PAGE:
This week, read about keeping the elderly moving, how looking at nature helps your brain work better, how sleeping affects your food intake, new recommendations for standing at work, how much fluids athletes need, and a powerful cyclist.
Aging and inactivity: Stop killing the elderly with kindness. This is a terrific article by Travis Saunders, a sedentary behavior expert and Assistant Professor in Applied Human Science at the University of PEI. He explains the importance of physical activity for all ages, and describes how many of the ailments we typically associate with aging are lack of activity.
“Aging is associated with reduced fitness, weaker bones, reduced insulin sensitivity, reduced muscle strength, and reduced balance. Lack of physical activity is also associated with all of those things. This isn’t a coincidence – many (probably most) of the health impacts of aging are not really due to aging at all.”
He encourages us to promote physical activity in elders by considering first if our good intentions are needlessly encouraging sedentary behavior. Let them do cleaning and chores and don’t worry about them walking up and down stairs, it’s good for them to move! (Obesity Panacea)
Children who garden eat more greens. Schools that offer gardening and cooking classes are helping promote good health habits: students are eating more fruits and vegetables than their peers. Classes also contributed to students’ involvement in meal preparation at home. This is a great idea for a school-based health program, and likely has more far-reaching effects that telling children what to eat for good health. (Tulane University Prevention Research Center).
Map of food cravings across the United States: from breakfast tacos in Texas to maple syrup in Vermont – a fun map! (grist.org)
Just looking at nature can help your brain work better. Bringing trees, grass, and parkland into cities has many benefits. Another “greening” strategy is “green roofs” (also called living roof) which are becoming increasingly popular. These roofs help cool buildings, absorb rainwater, provide insulation, and are aesthetically pleasing. New research suggests that viewing these green roofs might help busy office workers and others by improving sustained attention.
Researchers had study subjects view 2 different city scenes for 40 seconds: either a flowering meadow green roof or a bare concrete roof. Participants who briefly viewed the green roof scored better on sustained attention tasks than those who viewed the concrete roof. These results add to the growing body of research showing on the benefits of nature: greening cities with more parks and trees can be important for the health of cities and workplaces. (Washington Post, reporting on Journal of Environmental Psychology, May 2015).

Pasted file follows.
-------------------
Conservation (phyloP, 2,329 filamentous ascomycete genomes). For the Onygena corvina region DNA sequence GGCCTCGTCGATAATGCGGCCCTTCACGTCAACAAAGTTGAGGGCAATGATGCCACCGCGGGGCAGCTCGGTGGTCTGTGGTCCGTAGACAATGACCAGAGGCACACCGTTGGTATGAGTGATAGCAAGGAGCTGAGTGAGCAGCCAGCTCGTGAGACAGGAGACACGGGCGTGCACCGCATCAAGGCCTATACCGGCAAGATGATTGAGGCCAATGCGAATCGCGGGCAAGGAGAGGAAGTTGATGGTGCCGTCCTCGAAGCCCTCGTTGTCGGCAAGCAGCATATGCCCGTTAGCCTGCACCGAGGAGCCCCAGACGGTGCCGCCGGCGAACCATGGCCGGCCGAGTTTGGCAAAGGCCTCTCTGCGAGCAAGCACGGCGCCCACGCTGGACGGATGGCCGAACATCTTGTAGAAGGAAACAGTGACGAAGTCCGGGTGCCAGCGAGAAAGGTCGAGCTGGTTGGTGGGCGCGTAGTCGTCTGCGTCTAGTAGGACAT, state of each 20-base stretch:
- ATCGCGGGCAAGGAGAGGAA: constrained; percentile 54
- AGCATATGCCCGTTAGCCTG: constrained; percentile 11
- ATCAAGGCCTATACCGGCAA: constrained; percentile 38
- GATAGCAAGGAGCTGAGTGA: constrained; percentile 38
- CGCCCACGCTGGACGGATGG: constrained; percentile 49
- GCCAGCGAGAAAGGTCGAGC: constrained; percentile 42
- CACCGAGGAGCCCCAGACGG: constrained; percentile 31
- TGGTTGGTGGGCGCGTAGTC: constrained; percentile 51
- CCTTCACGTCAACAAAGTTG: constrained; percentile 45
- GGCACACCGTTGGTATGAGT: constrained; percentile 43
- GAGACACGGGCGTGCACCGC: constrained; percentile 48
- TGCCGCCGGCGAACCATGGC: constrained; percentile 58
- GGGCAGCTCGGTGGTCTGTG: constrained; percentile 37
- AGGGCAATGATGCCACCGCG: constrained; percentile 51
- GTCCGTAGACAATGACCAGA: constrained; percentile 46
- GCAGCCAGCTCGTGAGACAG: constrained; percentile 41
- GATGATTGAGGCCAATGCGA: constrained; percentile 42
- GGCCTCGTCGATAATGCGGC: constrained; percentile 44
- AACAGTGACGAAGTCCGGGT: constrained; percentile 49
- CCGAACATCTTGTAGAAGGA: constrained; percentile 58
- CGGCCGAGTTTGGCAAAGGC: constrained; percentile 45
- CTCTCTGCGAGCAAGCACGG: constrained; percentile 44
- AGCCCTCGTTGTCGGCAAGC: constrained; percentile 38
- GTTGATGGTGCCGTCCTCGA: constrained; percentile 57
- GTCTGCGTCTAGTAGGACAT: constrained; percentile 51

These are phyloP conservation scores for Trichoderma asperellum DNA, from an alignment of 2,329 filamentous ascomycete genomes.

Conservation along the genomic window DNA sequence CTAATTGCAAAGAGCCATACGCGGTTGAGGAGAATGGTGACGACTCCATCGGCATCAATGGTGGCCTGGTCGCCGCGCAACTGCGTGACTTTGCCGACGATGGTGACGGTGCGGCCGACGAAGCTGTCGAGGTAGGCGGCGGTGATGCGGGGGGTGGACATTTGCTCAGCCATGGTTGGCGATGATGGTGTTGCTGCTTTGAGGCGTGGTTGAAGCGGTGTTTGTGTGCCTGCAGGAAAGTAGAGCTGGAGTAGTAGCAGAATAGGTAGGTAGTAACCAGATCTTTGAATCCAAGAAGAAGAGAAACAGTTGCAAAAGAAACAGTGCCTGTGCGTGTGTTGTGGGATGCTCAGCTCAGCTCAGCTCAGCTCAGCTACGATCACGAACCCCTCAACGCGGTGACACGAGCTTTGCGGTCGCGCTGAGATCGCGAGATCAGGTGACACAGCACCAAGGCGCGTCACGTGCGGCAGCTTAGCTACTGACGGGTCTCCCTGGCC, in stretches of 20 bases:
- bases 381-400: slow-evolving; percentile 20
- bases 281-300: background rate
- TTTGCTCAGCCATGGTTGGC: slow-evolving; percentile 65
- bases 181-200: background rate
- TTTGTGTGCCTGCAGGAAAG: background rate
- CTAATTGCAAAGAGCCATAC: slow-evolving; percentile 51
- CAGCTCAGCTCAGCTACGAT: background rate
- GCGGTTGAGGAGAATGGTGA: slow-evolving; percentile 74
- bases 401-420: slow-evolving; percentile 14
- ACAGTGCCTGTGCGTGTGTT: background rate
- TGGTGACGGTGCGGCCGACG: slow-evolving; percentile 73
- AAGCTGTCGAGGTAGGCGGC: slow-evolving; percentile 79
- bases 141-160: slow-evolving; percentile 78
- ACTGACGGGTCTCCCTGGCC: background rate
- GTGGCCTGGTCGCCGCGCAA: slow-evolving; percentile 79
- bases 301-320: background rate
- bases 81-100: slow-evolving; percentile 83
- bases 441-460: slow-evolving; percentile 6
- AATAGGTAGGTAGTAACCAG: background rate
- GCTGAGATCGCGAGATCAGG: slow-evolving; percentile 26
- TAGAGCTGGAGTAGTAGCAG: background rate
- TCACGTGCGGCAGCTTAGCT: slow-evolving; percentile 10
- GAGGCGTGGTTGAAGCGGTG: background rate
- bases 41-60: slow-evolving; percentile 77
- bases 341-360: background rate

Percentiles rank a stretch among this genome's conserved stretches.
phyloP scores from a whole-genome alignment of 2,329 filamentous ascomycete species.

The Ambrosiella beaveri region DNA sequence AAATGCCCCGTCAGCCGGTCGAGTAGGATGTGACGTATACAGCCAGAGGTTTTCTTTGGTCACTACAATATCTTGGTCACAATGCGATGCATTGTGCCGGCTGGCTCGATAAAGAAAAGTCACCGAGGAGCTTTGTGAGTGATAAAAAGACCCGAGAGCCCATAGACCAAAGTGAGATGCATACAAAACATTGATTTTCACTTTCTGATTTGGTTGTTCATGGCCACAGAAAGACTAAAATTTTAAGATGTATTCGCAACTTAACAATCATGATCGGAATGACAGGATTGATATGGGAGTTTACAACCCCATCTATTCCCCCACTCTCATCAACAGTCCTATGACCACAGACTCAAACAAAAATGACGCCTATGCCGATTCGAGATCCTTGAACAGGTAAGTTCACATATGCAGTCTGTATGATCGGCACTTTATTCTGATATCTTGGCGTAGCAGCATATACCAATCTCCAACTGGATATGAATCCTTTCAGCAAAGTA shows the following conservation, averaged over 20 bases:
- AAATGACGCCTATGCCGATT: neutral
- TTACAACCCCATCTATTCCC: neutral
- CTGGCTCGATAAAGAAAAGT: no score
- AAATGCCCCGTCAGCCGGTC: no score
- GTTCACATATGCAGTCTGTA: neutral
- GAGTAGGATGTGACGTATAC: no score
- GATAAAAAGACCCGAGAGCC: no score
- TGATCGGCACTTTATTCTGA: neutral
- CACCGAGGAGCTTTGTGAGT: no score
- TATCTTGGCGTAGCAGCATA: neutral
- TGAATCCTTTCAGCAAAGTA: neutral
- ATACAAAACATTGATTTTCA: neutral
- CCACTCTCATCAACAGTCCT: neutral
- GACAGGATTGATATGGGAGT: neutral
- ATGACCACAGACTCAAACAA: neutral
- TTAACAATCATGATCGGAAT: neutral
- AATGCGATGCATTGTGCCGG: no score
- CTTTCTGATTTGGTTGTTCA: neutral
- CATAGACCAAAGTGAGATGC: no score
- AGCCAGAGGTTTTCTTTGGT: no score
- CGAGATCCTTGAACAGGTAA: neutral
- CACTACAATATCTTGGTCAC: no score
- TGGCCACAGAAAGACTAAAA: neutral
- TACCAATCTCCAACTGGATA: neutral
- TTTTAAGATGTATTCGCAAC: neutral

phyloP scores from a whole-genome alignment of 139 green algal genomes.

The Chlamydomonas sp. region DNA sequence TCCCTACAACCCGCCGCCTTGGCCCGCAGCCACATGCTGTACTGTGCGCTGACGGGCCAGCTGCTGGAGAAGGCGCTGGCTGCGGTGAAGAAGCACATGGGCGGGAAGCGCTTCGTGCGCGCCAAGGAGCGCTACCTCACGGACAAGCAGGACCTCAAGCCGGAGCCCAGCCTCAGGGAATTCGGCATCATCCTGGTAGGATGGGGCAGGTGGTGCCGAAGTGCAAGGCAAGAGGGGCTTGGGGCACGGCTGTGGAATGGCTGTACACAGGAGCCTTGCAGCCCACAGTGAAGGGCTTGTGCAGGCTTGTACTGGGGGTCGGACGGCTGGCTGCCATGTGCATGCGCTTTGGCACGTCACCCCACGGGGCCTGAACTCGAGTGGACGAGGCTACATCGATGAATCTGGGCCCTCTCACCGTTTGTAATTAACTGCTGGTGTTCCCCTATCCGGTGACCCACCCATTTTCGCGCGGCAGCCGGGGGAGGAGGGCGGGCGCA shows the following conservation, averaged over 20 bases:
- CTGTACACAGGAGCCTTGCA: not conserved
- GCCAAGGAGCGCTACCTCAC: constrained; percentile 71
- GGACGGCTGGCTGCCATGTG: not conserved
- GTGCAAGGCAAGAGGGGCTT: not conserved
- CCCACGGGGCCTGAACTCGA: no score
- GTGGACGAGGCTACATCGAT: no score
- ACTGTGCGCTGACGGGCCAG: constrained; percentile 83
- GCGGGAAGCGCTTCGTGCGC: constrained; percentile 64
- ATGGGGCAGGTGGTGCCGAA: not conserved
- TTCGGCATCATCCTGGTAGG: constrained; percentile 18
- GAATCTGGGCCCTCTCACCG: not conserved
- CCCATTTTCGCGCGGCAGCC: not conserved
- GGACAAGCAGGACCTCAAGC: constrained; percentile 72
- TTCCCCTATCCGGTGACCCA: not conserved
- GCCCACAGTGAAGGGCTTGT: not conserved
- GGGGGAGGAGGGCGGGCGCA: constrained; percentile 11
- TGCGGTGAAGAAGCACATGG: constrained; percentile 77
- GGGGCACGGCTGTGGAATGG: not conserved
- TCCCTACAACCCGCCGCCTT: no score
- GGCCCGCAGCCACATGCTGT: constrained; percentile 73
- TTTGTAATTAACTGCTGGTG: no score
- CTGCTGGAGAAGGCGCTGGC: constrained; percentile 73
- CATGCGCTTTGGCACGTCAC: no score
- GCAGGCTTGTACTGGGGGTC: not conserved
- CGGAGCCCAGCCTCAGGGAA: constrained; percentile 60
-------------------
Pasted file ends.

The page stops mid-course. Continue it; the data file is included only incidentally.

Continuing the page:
New recommendations for standing at work. A new paper by public health experts in the UK puts an hourly figure on how much we should stand during working hours. The authors recommended breaking up sitting bouts, and initially aiming to stand for 2 hours/day, and eventually increasing standing time to 4 hours/day (everything counts – bathroom breaks, etc.). The evidence that sitting for extended periods is harmful for health is mounting, showing sitting increases risk of diabetes, heart disease, obesity, kidney problems and premature death. (Time, reporting on British Journal of Sports Medicine, June 2015).
How Ikea uses food to trick you into spending. A look at the clever marketing and mind tricks that affect our purchasing behavior. (news.com.au)
The less you sleep, the more you eat. Many factors beyond hunger influence how much we eat. As research on the benefits of sleep continues to grow, studies have shown that sleep affects appetite regulation: the less you sleep, the more you eat. This article reviews the literature on biological, cognitive, emotional, and behavioral factors may lead to poor sleep and affect food intake. (Journal of Health Psychology, June 2015)
You Asked: Can I Scrape Mold Off of Food and Eat It? In most cases, you shouldn’t, because the “threads” of the mold may have penetrated your food. Hard cheeses are an exception. (Time)
5 celebrity-endorsed health tips that aren’t backed by science. Tim Caulfield, professor of law and health policy at the University of Alberta, and author of “Is Gwyneth Paltrow Wrong about Everything?” looks at the evidence behind these popular tips. (money.com)
- Vitamin supplements
- Detoxes and cleanses
- Spot reduction
- 8 cups water/day
- Gluten-free diets
How much fluids do athletes really need? Research is changing what we know about our fluid needs. The most recent studies in the lab show a little dehydration is o.k., and winning performances in the field show that top athletes do finish events a bit dehydrated. Although previous guidelines were to avoid sweating out more than 2% of your body mass, new information suggests that 3 to 6 % dehydration makes more sense. (Alex Hutchinson, Globe and Mail).
Why Do We Experience Awe? Fascinating research – seek out what gives you goosebumps! (New York Times summarizing Journal of Personality and Social Psychology, June 2015).
A powerful cyclist! Olympic Cyclist Vs. Toaster: Can He Power It?
Green Forest Carpet photo by Harald Hoyer from Schwerin [CC BY-SA 2.0], via Wikimedia CommonsShare This: